Sweden consistently tops the list of UNICEF’s annual ranking of 31 rich countries that have the most family friendly policies and best child welfare programs. The recognition focuses on the support that governments provide to ensure that the children of their nation will have better, if not the best start in life and opportunities for a bright future.

UNICEF considers family friendly policies matter, especially for parents working parents who have to maintain the right balance between their employment obligations and responsibilities to provide their children with the best and safest environment in which to grow and develop.

Sweden’s Family-Friendly Policies to Help Parents Provide Proper Care for Their Children

Since about 80 to 85% of parents living in Sweden are fully employed, the government makes certain that children will still receive the best care from the moment they are born. Parents are expected to take active parts in nurturing and raising their children. This is regardless of whether their union is sanctified by a marriage contract or otherwise.

To help parents carry out their duties and responsibilities in caring for their children, both mothers and fathers can take paid parental leaves for a total of 240 days each for every child born into the family.

They have the option to take the paid leave at the same time; or for the father to take leave after the mother completes hers. Although paid parental leaves becomes available whenever a child is born into the family, parents also have the option to save some for contingent events; such as when needing to take a paid parental leave to look after a sick child. However, the 480 days total per child must be claimed before the child turns eight which is usually after the child has completed his or her first year in school.

Moreover, all medicare and health care costs from point of prenatal checkups, to child delivery and through every child’s growing up years are provided free.

On top of those benefits, Swedish parents receive a monthly child care allowance for every child under their care, for as long as they are living together as husband and wife. Single parents are entitled to receive half of the current child care allowance afforded to Swedish parents, which at present is stipulated at SEK1,250 per couple or SEK625 per single parent. Entitlement to child care allowances are automatically provided after the first month a baby is born until he or she reaches the age of 16.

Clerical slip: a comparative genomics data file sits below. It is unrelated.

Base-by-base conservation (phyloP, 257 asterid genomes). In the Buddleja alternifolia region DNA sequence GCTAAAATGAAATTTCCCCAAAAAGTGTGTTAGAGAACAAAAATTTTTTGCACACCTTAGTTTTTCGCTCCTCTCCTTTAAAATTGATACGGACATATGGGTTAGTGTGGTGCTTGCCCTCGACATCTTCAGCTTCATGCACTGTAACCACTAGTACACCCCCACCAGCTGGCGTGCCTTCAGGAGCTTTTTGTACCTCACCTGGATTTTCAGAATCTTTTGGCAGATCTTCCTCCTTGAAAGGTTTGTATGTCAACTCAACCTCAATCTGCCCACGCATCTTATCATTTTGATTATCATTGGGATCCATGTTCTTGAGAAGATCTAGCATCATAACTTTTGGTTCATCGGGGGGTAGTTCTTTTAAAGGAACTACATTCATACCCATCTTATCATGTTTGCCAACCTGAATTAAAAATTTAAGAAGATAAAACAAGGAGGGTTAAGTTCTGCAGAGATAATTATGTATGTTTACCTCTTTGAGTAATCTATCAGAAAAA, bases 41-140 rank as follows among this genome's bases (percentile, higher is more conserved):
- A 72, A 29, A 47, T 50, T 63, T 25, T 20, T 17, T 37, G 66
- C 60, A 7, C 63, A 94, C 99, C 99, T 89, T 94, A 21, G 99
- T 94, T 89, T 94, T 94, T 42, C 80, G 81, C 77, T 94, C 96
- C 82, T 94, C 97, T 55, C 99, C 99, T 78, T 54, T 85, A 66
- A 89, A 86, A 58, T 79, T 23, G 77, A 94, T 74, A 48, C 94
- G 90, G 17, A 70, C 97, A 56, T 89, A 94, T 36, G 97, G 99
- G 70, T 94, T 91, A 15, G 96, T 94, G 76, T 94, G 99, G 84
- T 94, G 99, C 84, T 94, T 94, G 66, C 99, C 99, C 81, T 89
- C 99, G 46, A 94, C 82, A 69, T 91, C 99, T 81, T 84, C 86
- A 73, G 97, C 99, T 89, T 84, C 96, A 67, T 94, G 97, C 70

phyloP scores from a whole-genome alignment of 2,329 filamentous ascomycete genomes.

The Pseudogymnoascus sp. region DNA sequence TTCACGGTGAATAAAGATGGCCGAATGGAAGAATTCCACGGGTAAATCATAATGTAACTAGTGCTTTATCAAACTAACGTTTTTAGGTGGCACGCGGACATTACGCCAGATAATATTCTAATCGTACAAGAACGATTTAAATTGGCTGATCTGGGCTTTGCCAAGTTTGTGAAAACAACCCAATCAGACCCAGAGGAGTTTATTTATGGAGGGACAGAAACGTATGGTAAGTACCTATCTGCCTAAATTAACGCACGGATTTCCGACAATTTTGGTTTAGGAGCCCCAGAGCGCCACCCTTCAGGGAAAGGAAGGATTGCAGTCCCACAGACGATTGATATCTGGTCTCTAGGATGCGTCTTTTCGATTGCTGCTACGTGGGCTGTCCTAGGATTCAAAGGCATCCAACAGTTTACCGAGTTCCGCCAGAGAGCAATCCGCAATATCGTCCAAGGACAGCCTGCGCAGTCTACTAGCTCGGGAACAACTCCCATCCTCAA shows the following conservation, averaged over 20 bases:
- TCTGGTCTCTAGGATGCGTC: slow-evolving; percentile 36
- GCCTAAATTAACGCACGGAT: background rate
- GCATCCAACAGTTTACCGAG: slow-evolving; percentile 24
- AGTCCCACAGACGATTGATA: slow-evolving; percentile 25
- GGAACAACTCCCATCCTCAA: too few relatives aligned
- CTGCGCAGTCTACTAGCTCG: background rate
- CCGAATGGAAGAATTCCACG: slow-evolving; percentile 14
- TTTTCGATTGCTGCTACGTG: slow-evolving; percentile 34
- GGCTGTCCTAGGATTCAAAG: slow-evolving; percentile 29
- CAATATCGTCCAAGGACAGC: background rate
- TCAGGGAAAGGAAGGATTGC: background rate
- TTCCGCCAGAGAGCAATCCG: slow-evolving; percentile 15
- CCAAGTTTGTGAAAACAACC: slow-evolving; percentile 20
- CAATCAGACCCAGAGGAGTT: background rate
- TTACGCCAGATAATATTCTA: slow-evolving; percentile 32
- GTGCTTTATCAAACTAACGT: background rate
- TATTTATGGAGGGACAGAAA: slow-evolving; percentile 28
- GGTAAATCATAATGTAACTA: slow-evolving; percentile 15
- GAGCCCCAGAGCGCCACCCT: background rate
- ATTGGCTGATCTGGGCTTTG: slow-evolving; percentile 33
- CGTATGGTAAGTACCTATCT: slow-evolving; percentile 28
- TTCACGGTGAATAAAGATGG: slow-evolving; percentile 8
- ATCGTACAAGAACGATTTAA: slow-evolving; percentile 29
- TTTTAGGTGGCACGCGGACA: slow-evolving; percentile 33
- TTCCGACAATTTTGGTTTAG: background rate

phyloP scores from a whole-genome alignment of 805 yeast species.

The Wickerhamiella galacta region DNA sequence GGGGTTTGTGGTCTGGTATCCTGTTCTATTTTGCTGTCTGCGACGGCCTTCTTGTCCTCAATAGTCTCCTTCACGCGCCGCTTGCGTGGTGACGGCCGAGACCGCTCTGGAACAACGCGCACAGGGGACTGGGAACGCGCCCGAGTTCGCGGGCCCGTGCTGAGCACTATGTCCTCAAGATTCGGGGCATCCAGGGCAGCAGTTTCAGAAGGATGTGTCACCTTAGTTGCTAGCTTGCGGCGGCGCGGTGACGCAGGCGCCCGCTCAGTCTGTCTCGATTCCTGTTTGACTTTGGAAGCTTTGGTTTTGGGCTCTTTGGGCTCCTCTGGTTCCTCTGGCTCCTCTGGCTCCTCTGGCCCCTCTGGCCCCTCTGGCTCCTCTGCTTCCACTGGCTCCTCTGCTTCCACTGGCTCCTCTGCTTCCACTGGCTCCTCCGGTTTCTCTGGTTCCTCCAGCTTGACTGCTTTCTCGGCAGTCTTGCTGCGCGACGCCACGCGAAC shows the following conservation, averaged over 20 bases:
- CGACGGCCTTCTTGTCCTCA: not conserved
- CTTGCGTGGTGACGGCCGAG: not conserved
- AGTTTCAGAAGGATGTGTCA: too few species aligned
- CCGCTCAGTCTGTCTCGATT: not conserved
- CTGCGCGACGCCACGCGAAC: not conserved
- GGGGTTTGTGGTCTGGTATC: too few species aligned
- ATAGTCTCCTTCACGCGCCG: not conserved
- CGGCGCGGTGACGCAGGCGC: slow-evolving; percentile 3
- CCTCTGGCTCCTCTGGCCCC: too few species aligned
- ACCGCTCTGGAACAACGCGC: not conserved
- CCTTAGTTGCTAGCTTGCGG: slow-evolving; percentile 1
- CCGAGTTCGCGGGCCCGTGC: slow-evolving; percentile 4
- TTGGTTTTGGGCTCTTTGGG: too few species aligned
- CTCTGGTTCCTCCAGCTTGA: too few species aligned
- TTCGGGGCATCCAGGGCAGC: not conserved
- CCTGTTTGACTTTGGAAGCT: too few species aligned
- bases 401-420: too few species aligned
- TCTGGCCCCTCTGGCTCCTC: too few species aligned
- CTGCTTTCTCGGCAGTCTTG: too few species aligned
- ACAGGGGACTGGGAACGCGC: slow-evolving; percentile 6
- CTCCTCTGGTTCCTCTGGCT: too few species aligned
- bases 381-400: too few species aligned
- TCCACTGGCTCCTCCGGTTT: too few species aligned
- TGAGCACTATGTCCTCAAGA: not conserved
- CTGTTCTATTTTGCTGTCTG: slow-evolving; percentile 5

However, in light of all these parental and child care benefits, all parents in Sweden must take their parenting duties and responsibilities seriously. Mainly because the Swedish government, through the Department of Social Welfare and Child Care Services, reserves the right to take away a child or children from parents who have been remiss in providing their offsprings with the proper care and protection they need. This is regardless of the nationality, culture and upbringing of every parent acting as guardian over their children, while living in Sweden.

Under Swedish laws, every child is a full citizen and therefore have inalienable rights that protect not only their lives but also to attain proper education provided free by the government, proper upbringing, sufficient healthcare and other factors that can influence or impact their lives as future adults in Sweden.

This is probably why baby monitors are essential to every parent in Sweden, as they need to make sure their newborns are safe and secure against any possible harm. In fact, babyvakt kamera or baby monitors with camera are the most popular in Sweden.

After all, in just a few months time babies will learn to sit up and crawl, and even try to climb out of their crib so they can explore things on their own. A baby monitor camera can very helpful when parents have to do some chores in another room.